It’s very important for NSCLC patients to detect drive mutation, as it’s essential for therapeutic regime and prognosis. In various types of drive mutation, EGFR gene mutation is the most frequent one (10). Accurately screened out EGFR mutations in NSCLC can significantly improve the prognosis of patients. To NSCLC patients without indication of surgery, cytology specimen is the only pathological sample available. Cytology samples can not only provide pathological diagnosis, but also can be used to detect gene mutation in NSCLC patients (11). In addition to liquid based specimens, cell block embedded specimens and cell smear scraping specimens are also used for molecular detection (12,13). However, it is difficult to make a cell block embedded specimen successfully in case of little cells, and cell smear, sometimes as the only pathological slide of patients, will not be filed after scraping. Liquid based cytology is the preferred specimen for molecular detection in Cleveland Clinic in the United States, according to Doxtader et al. (14). Therefore, the use of liquid based cytology is particularly important for the detection of gene mutation. In our previous study, we established an evaluation system of EGFR mutation detection by liquid based cytology specimens. Here, we summarized our previous experience regarding EGFR gene mutation based on 8,029 cases of cytology samples and evaluated the mutation frequency of EGFR in NSCLC patients in China.

The EGFR mutation rate of NSCLC patients tested by liquid based cytology samples was quite different in literatures (3,4). There are many associated factors. The most important one is related to the pre-treatment of specimens and the establishment of evaluation before EGFR mutation test. A large number of samples were explored in our laboratory in the early stage, and the evaluation of tumor cell content of liquid-based cytology samples before molecular detection was established, and it was applied to daily work. For the cases with less than 50 tumor cells in the liquid based cytology slide, it is not recommended to use this liquid based cytology sample for EGFR mutation detection. Even if the diameter of centrifugation precipitation is large, there are possibility to have plenty of normal epithelial cell or other components mixed. In this case, the tumor cells account for less, when the EGFR mutation test result is negative, it may be a false negative. It is recommended to sample again or use more sensitive detection methods, such as super arms PCR, to detect molecular mutation. It is also not suitable to test the samples with too small sedimentation diameter which was invisible to the naked eye, because the results also have the possibility of false negative, and also the high cost of gene test brings the patients high economic burden. If there is no other samples obtained or no chance to resample again, EGFR mutation test can be done by this unqualified sample after fully communication with patients and clinicians, however, it is not recommended to carry out test in daily work.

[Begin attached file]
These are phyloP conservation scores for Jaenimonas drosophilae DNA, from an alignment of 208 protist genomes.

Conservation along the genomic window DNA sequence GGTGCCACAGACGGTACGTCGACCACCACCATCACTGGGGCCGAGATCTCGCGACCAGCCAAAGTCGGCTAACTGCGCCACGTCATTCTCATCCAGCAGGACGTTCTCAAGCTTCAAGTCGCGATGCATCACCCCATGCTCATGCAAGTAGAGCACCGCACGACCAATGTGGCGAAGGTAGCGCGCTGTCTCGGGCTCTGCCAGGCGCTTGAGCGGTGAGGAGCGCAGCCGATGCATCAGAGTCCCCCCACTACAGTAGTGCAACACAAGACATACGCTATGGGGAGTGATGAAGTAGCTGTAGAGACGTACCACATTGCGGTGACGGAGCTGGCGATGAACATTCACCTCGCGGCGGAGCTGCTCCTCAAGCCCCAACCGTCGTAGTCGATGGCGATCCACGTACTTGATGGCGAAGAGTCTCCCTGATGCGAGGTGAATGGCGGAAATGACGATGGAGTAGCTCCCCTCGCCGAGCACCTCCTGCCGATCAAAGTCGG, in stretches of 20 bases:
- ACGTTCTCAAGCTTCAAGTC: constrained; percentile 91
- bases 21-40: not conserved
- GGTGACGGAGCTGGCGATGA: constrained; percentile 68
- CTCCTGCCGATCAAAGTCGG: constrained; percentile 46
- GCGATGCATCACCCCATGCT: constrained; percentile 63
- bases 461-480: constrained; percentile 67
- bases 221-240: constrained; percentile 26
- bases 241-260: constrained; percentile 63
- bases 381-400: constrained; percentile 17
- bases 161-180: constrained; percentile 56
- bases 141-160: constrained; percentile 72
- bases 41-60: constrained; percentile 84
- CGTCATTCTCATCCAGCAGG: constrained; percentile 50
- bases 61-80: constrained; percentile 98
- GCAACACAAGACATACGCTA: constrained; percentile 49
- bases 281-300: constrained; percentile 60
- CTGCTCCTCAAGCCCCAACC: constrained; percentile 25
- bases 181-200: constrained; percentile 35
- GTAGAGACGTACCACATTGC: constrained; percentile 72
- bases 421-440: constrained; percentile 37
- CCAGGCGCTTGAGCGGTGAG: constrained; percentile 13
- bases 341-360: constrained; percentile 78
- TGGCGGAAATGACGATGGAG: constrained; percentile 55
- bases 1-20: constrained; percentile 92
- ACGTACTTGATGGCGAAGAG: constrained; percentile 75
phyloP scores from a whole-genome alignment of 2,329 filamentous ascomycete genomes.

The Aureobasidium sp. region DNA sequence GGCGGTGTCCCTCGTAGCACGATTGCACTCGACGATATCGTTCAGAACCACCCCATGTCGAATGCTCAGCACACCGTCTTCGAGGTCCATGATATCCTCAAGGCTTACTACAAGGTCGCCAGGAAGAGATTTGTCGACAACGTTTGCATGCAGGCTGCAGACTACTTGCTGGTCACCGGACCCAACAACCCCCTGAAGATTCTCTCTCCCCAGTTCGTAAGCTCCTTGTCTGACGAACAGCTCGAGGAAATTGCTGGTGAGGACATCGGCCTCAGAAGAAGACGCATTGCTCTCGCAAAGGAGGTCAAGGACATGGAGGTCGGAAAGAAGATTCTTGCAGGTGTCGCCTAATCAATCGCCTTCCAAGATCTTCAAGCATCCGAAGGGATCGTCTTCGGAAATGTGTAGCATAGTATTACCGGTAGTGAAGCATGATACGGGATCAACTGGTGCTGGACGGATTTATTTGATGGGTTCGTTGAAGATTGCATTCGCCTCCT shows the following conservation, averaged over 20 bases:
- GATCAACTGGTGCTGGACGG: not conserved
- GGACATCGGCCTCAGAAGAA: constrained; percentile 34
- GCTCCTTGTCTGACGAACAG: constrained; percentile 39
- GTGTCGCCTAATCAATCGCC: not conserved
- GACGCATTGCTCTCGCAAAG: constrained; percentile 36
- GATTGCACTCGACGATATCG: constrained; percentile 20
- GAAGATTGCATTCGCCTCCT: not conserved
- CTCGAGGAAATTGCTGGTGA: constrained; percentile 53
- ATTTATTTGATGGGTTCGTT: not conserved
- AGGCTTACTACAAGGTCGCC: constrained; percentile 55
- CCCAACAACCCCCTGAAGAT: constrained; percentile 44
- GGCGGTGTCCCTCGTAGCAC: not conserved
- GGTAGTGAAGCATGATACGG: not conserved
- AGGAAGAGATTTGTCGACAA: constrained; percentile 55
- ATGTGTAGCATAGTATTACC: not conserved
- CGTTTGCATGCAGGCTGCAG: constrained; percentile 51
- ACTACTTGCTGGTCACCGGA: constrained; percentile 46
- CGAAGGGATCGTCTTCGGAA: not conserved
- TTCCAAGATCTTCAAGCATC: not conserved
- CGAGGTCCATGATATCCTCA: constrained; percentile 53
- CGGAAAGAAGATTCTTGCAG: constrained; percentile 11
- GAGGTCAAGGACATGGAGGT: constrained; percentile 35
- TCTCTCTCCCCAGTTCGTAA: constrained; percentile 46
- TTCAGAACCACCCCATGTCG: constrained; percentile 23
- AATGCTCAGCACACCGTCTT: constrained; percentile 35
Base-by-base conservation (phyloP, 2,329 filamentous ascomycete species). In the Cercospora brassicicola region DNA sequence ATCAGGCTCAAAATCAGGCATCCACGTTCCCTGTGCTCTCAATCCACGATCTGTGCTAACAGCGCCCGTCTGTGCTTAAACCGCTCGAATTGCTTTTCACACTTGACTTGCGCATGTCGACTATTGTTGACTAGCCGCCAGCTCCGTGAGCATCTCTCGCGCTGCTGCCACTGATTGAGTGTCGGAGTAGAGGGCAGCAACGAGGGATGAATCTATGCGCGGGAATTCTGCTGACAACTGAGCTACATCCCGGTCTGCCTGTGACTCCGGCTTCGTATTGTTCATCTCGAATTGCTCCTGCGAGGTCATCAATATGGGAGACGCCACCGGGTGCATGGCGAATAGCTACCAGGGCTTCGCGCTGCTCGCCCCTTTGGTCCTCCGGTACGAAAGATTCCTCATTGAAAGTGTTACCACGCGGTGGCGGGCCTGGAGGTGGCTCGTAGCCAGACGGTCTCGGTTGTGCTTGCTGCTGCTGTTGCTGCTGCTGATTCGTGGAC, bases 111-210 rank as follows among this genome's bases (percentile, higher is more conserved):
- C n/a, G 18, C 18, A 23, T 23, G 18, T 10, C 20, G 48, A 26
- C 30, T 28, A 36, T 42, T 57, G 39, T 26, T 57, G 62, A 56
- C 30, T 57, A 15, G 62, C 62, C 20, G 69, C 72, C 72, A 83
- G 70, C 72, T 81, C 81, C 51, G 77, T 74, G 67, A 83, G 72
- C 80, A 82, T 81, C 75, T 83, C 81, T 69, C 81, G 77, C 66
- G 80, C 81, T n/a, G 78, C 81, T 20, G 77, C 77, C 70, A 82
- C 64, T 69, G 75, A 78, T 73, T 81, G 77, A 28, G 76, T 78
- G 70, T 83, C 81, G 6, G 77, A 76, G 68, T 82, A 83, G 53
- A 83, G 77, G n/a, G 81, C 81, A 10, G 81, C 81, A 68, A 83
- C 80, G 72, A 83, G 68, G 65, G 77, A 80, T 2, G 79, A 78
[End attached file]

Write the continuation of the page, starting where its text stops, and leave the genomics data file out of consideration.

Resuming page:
In our study, the EGFR mutation rate in women was significantly higher than that in men. And the EGFR mutation rate was highest in AC and lowest in SCC, which was consistent with the literature (15). Further analysis showed that the EGFR mutation rate in AC and NSCLC tested by liquid based cytology samples was higher than FFPE samples. It has been reported that cytology samples can provide high quality DNA for molecular detection, and the results are consistent with those of FFPE samples including surgical resection samples and biopsy samples (16). Because of the high proportion of tumor cells in cytology specimens, cytology specimens were more suitable for molecular detection according to Roy-Chowdhuri et al. (17). On the other hand, for liquid based cytology specimens, pathological diagnosis only depends on cell morphology. Poor differentiation NSCLC lacks the typical cell morphology of AC and SCC, and cannot be further defined by immunohistochemistry, resulting in a proportion of poorly differentiated AC, SCC, adenosquamous cell carcinoma and large cell carcinoma in NSCLC group of cytological specimens. Therefore, the EGFR mutation rate was higher in NSCLC group. We believe that EGFR should be tested in NSCLC patients, especially those who depend on cytological diagnosis, so as to avoid missing the opportunity of EGFR TKI treatment.